Advertisement

Prior Studies

  • Ginny Garcia
Chapter
Part of the The Springer Series on Demographic Methods and Population Analysis book series (PSDE, volume 28)

Abstract

This chapter provides an extensive overview of prior studies and research related to the incidence of poverty among Mexican Americans and immigrants in the United States. It is divided into six sub-sections including a general overview of poverty and how it is defined according to the US government; a discussion of the utility and necessity for a relative measure of poverty; a review of the literature dealing with the micro and macro level predictors of poverty among all groups in the US; a discussion of how immigrants in particular are impacted by poverty; a history of the migration trends between Mexico and the US; a discussion of the most important policies enacted relative to this population and their impacts; and a presentation of the expected contributions to be made by this book. This chapter concludes with a brief accounting of policy changes which have had or are estimated to have the greatest impacts on the Mexican American and immigrant population.

Keywords

Poverty Rate Immigrant Population Illegal Immigration Poverty Status Poverty Threshold 
These keywords were added by machine and not by the authors. This process is experimental and the keywords may be updated as the learning algorithm improves.

References

  1. Albrecht, Don E., Albrecht Carol Mulford, and Stan L. Albrecht. 2000. Poverty in Nonmetropolitan America: Impacts of Industrial, Employment, and Family Structure Variables. Rural Sociology 65 (1): 87–103.CrossRefGoogle Scholar
  2. Atkinson, Tony, Bea Cantillon, Eric Marlier, and Brian Nolan. 2002. Social Indicators: The EU and Social Inclusion. Oxford [u.a.]: Oxford University Press.CrossRefGoogle Scholar
  3. Atkinson, Anthony B., Eric Marlier, and Brian Nolan. 2004. Indicators and Targets for Social Inclusion in the European Union. Journal of Common Market Studies 42 (1): 47–75.CrossRefGoogle Scholar
  4. Bean, Frank D., Edward E. Telles, and B. Lindsay Lowell. 1987. Undocumented Migration to the United States: Perceptions and Evidence. Population and Development Review 13 (4): 671–690.CrossRefGoogle Scholar
  5. Blank, Rebecca M. 2008. Presidential Address: How to Improve Poverty Measurement in the United States. Journal of Policy Analysis & Management 27 (2): 233–254.CrossRefGoogle Scholar
  6. Brown, David L., Louis E. Swanson, and Alan W. Barton. 2003. Challenges for Rural America in the Twenty-First Century, Rural studies series. University Park: Pennsylvania State University Press.Google Scholar
  7. Congressional Budget Office, CBO. 2005. Remittances: International Payments by Migrants. In A Series on Immigration. Washington, DC: Congressional Budget Office.Google Scholar
  8. Cotter, David A. 2002. Poor People in Poor Places: Local Opportunity Structures and Household Poverty. Rural Sociology 67 (4): 534–555.CrossRefGoogle Scholar
  9. Crowley, Martha, Daniel T. Lichter, and Qian Zhenchao. 2006. Beyond Gateway Cities: Economic Restructuring and Poverty Among Mexican Immigrant Families and Children. Family Relations 55 (3): 345–360.CrossRefGoogle Scholar
  10. Danziger, Sheldon H. 2007, Spring-Summer. Fighting Poverty Revisited: What did Researchers Know 40 Years Ago? What do We Know Today? Focus 25 (1): 3–11.Google Scholar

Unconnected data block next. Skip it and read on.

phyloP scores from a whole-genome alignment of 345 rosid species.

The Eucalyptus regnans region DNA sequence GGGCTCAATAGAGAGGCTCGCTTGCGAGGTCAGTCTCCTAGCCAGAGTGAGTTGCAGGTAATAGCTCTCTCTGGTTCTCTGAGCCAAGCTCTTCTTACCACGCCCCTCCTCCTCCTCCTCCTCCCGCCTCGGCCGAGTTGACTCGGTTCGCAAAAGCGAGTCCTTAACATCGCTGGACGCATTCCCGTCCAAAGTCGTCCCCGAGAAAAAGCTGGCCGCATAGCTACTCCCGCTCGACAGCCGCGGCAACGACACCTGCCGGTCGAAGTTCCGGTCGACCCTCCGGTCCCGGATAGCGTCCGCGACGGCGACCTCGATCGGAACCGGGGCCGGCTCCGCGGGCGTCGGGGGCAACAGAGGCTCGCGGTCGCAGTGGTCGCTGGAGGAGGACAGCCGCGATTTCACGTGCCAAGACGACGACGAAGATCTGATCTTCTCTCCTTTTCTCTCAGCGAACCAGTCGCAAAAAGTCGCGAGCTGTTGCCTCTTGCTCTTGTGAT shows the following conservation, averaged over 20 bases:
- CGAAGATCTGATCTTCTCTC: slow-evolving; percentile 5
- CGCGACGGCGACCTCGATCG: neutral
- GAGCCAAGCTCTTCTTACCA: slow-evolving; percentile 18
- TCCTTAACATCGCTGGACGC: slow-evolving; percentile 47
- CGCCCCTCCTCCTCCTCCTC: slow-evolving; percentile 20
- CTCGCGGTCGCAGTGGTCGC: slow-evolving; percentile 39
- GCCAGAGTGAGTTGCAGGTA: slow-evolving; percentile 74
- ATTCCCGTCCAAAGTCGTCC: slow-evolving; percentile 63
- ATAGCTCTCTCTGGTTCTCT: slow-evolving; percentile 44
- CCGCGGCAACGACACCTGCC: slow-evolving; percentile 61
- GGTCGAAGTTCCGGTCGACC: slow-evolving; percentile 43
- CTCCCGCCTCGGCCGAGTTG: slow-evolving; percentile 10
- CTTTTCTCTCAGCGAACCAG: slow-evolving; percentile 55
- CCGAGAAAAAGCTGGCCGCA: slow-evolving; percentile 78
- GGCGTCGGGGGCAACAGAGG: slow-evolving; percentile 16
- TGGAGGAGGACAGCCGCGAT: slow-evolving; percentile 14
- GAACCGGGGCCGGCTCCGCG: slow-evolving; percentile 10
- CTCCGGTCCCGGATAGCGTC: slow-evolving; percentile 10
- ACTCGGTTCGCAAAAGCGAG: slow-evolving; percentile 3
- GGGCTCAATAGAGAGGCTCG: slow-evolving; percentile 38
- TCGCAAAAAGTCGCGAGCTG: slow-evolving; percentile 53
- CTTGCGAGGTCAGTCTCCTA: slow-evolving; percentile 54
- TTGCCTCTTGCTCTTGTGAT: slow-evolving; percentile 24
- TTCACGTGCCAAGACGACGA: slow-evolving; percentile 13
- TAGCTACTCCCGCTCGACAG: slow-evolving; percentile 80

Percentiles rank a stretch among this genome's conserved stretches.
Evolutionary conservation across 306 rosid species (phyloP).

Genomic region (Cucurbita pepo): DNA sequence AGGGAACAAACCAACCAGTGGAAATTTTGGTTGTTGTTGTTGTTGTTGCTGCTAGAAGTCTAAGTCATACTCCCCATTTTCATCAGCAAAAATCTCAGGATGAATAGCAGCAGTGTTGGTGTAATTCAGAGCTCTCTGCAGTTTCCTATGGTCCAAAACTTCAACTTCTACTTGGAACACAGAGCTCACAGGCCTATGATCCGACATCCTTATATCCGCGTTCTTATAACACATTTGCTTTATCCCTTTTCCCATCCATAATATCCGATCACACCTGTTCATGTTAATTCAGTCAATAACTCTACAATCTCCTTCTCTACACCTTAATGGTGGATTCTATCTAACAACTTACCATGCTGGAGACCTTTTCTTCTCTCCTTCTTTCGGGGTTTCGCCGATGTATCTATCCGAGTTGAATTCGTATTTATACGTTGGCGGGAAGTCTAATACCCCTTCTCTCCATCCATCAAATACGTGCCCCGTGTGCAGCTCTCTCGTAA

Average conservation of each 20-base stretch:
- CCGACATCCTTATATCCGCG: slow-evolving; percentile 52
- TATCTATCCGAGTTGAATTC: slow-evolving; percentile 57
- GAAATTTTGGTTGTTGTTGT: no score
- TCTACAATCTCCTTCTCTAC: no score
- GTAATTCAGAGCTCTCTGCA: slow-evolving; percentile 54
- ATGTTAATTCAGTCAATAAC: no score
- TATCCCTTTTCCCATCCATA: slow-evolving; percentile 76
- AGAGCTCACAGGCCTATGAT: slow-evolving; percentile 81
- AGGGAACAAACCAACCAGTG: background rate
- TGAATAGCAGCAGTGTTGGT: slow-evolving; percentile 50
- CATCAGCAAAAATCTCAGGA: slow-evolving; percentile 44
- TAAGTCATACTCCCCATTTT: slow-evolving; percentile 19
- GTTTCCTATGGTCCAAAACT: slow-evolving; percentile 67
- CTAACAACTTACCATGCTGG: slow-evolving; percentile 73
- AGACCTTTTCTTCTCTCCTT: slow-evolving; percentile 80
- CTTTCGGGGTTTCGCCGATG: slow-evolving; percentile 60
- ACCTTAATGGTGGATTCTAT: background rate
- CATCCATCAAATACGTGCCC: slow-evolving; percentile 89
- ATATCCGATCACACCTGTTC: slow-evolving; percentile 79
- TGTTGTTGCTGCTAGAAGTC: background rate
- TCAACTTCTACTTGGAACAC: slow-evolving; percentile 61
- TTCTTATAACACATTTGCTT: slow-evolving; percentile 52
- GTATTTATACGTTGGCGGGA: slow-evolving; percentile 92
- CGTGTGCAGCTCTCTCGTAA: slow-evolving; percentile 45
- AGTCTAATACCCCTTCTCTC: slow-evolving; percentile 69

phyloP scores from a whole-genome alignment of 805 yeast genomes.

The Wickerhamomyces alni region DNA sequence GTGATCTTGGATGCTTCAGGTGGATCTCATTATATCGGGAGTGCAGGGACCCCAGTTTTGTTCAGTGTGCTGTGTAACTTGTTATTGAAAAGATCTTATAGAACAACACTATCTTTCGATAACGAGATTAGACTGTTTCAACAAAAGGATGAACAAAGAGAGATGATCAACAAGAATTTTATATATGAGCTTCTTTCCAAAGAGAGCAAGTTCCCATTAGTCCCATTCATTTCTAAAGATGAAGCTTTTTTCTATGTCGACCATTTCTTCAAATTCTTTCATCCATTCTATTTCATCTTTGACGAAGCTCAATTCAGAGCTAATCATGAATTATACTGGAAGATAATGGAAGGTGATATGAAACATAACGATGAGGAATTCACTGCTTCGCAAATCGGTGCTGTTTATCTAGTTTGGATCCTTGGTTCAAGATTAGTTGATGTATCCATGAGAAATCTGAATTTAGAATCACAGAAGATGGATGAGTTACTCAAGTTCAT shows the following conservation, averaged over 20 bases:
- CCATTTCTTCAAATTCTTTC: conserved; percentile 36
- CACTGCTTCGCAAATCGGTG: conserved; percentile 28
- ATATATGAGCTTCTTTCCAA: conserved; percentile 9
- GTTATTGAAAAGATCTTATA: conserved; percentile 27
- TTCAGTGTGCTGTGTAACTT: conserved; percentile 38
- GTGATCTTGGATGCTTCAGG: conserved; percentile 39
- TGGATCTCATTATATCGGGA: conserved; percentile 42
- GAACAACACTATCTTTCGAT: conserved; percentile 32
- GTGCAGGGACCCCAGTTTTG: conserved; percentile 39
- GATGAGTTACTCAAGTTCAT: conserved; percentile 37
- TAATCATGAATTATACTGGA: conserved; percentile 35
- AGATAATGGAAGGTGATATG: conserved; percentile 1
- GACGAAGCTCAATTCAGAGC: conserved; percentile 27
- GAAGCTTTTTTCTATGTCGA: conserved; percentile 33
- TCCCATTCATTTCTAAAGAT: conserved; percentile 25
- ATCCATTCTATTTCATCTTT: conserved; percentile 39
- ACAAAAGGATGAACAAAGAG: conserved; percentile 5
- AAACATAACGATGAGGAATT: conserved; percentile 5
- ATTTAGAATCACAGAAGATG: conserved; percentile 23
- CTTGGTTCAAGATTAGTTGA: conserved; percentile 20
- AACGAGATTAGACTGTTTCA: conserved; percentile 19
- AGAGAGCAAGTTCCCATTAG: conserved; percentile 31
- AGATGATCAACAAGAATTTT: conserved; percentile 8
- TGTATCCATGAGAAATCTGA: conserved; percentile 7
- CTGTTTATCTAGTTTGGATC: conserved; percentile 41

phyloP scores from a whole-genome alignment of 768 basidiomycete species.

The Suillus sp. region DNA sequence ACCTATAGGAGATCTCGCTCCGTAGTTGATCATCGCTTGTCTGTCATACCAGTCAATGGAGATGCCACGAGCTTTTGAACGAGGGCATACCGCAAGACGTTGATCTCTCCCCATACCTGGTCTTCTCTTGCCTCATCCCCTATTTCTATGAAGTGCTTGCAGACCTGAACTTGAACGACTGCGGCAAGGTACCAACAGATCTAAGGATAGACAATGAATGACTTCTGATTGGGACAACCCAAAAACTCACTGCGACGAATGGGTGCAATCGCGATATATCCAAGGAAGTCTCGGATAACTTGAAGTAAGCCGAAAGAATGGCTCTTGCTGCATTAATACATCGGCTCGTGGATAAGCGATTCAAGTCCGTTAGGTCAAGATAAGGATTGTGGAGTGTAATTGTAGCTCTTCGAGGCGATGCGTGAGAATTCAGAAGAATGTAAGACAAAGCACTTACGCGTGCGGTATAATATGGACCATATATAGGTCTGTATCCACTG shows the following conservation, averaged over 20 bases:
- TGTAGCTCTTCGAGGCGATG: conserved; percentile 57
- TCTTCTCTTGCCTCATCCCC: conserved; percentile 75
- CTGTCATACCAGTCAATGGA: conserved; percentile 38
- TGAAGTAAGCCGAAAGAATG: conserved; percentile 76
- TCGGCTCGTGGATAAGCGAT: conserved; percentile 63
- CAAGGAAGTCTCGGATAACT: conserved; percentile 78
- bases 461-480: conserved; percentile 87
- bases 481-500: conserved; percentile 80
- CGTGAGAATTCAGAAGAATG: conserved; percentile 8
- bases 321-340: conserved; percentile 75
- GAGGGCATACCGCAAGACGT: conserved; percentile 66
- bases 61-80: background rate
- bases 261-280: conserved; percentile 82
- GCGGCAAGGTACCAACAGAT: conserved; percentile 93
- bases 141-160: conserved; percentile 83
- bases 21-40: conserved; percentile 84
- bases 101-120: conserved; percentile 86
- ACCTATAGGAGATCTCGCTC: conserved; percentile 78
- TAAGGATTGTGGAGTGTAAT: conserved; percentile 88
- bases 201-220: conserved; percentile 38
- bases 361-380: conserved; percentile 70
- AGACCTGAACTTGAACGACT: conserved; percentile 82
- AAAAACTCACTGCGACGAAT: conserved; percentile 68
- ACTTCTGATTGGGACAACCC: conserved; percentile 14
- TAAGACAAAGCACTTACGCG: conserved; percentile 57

11. DiPrete, Thomas A., and Jerry D. Forristal. 1994. Multilevel Models: Methods and Substance. Annual Review of Sociology 20 (1): 331–357.CrossRefGoogle Scholar
  12. Donato, Katherine M. 1994. U.S. Policy and Mexican Migration to the United States, 1942–92. Social Science Quarterly 75 (4): 705–729.Google Scholar
  13. Douglas-Hall, Ayana, and Heather Koball. 2004. Children of Recent Immigrants: National and Regional Trends. Washington, DC: National Center for Children in Poverty (NCCP).Google Scholar
  14. Durand, Jorge, and Douglas S. Massey. 1999. The New Era of Mexican Migration to the United States. Journal of American History 86 (2): 518–536.CrossRefGoogle Scholar
  15. Entwisle, Barbara, and William M. Mason. 1985. Multilevel Effects of Socioeconomic Development and Family Planning Programs on Children Ever Born. The American Journal of Sociology 91 (3): 616–649.CrossRefGoogle Scholar
  16. Espenshade, Thomas J., and Katherine Hempstead. 1996. Contemporary American Attitudes Toward US Immigration. International Migration Review 30 (2): 535–570.CrossRefGoogle Scholar
  17. Fix, Michael, and Jeffrey Passel. 2002. The Scope and Impact of Welfare Reform’s Immigrant Provisions. In Assessing the New Federalism. Washington, DC: The Urban Institute.Google Scholar
  18. Fontenot, Kayla, Joachim Singelmann, Tim Slack, Carlos Siordia, Dudley Poston, and Rogelio Saenz. 2010. Understanding Falling Poverty in the Poorest Places: An Examination of the Experience of the Texas Borderland and Lower Mississippi Delta, 1990–2000. Journal of Poverty 14 (2): 216–236.CrossRefGoogle Scholar
  19. Fragomen, Austin T. Jr. 1997. The Illegal Immigration Reform and Immigrant Responsibility Act of 1996: An Overview. International Migration Review 31 (2): 438–460.CrossRefGoogle Scholar
  20. Gibbs, Jack P., and Walter T. Martin. 1962. Urbanization, Technology, and the Division of Labor: International Patterns. American Sociological Review 27 (5): 667–677.CrossRefGoogle Scholar
  21. Gibbs, Jack P., and Dudley L. Poston. 1975. The Division of Labor: Conceptualization and Related Measures. Social Forces 53: 468–475.Google Scholar
  22. Kochhar, Rakesh. 2004. The Wealth of Hispanic Households: 1996 to 2002. Washington, DC: Pew Hispanic Center.Google Scholar